Maple Tree Problems - Knowledgebase Question

Barnardsville, NC
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Question by ncphd
April 23, 2007
I have two very mature (approximately 40-year old) Sugar Maples in my front yard. They provide excellent cool shade in the summer but nothing will grow under them except moss! I don't mind the moss but would also like to grow shade-loving flowers around the base of the trees. These trees have very fiberous tiny roots at the top of the surface that

Answer from NGA
April 23, 2007
Growing plants, even grass, under a large greedy maple is both difficult and frustrating. I have no easy solution for winning the root wars.

Amending the soil beneath the tree just encourages aggressive feeder root growth. Before long, new plants are squeezed out, unable to compete with the tree.

Extensive hand digging and rototilling are apt to injure many of the tree's large surface roots. Those wounds can be infected by root-rotting fungi, eventually compromising the tree's health and structural integrity.

Mounding helps for a while, but berms, too, are quickly invaded by new feeder roots. And it's hard to make mounds look natural in a modest-sized garden.

Spreading amended topsoil over the root zone of a shade tree leads to suffocation of its roots. Tree experts warn strongly against it, pointing out that a layer of soil just three inches deep, in some cases, is enough to kill an established tree. Death by suffocation is often slow--one branch at a time--difficult to diagnose and almost impossible to correct once the damage has been done.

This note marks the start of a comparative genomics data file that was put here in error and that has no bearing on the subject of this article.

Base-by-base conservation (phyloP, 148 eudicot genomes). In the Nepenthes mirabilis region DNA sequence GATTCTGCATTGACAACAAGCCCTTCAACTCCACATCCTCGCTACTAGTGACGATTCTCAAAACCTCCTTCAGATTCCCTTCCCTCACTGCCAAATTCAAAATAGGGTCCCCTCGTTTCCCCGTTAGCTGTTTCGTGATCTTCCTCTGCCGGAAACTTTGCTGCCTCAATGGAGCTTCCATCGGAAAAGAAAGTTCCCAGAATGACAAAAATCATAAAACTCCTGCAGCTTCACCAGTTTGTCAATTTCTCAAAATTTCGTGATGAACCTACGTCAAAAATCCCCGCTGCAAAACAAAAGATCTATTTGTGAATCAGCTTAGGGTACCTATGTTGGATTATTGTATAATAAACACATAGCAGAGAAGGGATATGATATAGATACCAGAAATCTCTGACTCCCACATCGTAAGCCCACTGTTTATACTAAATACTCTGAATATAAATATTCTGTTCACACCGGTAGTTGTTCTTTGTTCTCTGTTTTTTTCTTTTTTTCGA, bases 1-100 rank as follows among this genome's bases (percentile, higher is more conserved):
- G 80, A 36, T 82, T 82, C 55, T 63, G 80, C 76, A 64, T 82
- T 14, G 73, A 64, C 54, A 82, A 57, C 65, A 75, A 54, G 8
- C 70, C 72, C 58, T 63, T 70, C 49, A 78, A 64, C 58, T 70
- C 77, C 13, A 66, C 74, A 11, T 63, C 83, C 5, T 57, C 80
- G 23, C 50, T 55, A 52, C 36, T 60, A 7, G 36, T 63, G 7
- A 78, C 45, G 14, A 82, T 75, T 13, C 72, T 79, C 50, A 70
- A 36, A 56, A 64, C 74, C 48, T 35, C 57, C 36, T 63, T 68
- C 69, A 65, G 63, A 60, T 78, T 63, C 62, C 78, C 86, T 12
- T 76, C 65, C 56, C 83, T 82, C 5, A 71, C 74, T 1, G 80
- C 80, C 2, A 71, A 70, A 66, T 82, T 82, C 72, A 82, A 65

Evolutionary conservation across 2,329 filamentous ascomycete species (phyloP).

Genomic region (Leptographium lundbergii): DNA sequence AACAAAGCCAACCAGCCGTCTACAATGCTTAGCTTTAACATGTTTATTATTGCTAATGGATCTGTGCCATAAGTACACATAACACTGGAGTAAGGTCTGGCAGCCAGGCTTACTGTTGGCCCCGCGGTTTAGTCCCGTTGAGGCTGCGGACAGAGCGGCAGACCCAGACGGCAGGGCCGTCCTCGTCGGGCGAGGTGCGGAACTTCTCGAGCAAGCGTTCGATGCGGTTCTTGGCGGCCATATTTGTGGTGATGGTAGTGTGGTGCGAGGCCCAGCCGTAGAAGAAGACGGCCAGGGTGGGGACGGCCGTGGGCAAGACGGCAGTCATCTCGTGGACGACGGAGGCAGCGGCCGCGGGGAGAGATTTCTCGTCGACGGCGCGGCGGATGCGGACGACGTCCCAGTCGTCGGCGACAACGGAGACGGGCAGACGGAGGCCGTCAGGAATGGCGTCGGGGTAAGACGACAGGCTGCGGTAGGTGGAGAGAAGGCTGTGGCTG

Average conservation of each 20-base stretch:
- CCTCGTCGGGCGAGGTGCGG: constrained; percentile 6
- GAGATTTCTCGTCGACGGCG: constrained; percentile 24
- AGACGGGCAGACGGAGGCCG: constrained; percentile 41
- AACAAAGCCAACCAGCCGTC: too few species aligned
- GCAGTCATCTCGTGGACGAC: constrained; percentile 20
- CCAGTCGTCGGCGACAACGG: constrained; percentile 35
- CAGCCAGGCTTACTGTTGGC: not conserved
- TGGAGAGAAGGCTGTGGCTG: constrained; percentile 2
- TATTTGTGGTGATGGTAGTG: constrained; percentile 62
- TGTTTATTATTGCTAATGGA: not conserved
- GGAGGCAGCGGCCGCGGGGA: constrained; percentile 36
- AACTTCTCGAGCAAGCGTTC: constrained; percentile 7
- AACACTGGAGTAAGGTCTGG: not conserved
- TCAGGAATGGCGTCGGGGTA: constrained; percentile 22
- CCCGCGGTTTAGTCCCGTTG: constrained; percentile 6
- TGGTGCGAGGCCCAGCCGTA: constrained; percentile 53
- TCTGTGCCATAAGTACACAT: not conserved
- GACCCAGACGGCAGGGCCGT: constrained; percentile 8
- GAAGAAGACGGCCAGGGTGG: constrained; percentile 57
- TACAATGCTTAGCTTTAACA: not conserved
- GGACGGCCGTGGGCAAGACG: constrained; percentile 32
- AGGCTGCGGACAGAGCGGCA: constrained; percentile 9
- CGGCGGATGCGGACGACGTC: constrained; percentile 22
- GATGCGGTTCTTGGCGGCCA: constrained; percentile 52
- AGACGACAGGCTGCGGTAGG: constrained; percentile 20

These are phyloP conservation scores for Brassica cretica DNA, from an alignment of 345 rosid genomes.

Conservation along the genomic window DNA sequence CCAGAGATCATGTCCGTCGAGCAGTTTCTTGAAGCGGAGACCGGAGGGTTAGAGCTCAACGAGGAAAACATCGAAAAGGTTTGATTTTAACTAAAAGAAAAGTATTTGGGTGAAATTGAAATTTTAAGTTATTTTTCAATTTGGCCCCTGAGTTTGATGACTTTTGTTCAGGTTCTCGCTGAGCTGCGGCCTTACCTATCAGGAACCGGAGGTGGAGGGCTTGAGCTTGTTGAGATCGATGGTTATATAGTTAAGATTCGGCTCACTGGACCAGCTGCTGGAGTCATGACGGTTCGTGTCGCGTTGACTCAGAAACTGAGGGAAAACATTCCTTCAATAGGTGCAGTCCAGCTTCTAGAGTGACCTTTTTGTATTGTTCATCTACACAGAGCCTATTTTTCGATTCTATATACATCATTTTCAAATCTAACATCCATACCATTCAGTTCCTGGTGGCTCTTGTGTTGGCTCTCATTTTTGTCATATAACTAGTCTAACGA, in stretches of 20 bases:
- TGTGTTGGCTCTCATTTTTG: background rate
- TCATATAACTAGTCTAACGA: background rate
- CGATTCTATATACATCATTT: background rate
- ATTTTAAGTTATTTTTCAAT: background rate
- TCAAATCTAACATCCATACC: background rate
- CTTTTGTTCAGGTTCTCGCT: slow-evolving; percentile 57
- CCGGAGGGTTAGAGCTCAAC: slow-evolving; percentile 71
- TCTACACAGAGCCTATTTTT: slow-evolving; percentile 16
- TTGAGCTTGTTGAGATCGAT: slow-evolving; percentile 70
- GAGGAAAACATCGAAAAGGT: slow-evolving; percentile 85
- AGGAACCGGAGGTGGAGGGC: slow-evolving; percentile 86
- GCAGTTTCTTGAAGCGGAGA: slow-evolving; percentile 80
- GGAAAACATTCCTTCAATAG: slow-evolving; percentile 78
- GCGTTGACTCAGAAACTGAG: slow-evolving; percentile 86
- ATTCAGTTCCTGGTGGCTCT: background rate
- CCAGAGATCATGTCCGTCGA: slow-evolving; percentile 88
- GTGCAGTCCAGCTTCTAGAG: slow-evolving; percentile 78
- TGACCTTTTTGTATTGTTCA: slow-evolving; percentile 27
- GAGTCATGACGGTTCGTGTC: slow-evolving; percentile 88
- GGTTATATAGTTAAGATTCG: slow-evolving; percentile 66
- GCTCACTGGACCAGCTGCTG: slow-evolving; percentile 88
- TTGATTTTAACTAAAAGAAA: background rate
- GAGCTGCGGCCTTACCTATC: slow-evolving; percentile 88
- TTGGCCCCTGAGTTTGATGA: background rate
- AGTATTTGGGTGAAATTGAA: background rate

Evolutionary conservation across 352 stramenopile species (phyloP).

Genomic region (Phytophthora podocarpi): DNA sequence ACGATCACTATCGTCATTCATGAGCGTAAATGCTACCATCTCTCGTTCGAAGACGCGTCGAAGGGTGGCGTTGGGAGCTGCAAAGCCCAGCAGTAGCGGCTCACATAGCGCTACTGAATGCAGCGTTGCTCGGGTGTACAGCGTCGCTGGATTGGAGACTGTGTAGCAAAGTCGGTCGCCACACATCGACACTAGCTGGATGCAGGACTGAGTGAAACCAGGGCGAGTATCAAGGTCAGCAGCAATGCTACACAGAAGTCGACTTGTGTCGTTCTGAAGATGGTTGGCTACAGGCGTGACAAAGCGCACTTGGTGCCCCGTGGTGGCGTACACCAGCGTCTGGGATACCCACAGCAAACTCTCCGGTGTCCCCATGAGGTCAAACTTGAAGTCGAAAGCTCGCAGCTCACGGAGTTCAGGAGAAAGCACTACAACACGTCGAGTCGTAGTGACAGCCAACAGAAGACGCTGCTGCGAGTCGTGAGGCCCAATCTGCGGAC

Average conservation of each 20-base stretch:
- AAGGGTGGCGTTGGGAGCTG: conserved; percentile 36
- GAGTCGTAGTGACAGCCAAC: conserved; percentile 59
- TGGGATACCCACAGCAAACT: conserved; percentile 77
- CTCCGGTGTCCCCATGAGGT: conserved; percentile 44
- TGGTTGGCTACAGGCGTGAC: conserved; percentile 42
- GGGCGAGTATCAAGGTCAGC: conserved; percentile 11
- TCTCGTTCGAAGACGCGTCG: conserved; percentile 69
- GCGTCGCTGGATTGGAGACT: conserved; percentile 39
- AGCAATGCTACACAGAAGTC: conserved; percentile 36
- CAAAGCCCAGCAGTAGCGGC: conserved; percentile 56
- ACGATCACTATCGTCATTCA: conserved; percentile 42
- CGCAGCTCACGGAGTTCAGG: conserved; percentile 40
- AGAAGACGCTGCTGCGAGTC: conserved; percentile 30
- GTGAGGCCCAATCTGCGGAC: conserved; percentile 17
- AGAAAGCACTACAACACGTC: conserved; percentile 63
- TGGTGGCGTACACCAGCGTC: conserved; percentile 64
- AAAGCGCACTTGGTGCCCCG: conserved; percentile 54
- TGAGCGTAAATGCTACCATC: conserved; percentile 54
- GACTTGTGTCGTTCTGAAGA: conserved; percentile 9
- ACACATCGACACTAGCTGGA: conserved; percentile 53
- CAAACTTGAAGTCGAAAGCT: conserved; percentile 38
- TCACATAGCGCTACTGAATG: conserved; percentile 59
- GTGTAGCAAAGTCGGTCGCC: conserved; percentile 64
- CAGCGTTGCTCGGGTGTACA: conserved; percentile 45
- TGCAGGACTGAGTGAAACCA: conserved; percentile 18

Here's a suggestion for growing plants beneath one without risking harm to the tree:

Using closely-knit woven landscape fabric, craft a "bag" that, when sunk into the soil, will prevent tree roots from growing into it. The seams have to be tight, sewn or glued, not just overlapped. An eager tree root could easily insinuate itself between the layers.

Heavy black plastic could work, too, but it would have to be poked with numerous tiny holes to allow for drainage. An ice pick would make the right sized holes.

Face the holes outward (just try puncturing black plastic with an ice pick and you'll see what I mean) to make it easier for water to drain and harder for roots to get in. Concentrate the holes near the bottom of the "bag."

If you know a nurseryman who uses planting bags--the practice is fairly common now--see if he'll part with a few to save the effort of making your own.

Regular rigid plastic nursery pots are not the ideal container for this application. Most are too deep, and the drainage holes would have to be covered to prevent tree roots from invading.

Shade-loving perennials such as hostas and ferns are excellent candidates for planting bags. For a large hosta variety such as "Frances Williams," "Krossa Regal" or sieboldiana, allow one plant to a bag equivalent in volume to a five-gallon pot. Within three seasons the hosta's extensive root system will completely fill the bag. Within five years it will probably have to be divided.

In the same size bag, a gardener could substitute three Christmas or autumn ferns or one small shrub such as Clethra alnifolia "Hummingbird."

When digging holes beneath the maple, position the bags between major roots so they're not disturbed or gouged. If you hit a root, re-cut it cleanly so as to minimize the surface area exposed.

Line the hole with the empty bag, leaving enough material at the top to fold an inch or two over the surface of the soil (yes, you even have to protect against invasion from surface roots). Fill the bag with rich, well-amended topsoil. Without competition, the plant growing in it will get large and full.

One large maple could easily accommodate multiple "bags." Make some a little larger, if you can find space between the roots, and experiment with small groupings of shade-loving perennials.

It's unlikely that you'll ever be able to craft a lush or spectacular shade garden using this desperation technique. However, the planting could certainly be acceptable, and much better than the eyesore of bare mulch.

Speaking of mulch, a two- to three-inch layer of finely-ground bark hides the mechanics of your bag planting, prevents weeds from growing and helps retain moisture. When it comes time to divide, loosen the bag with a spade, grab hold of the flaps and lift the entire root ball. The bag may even be reusable.

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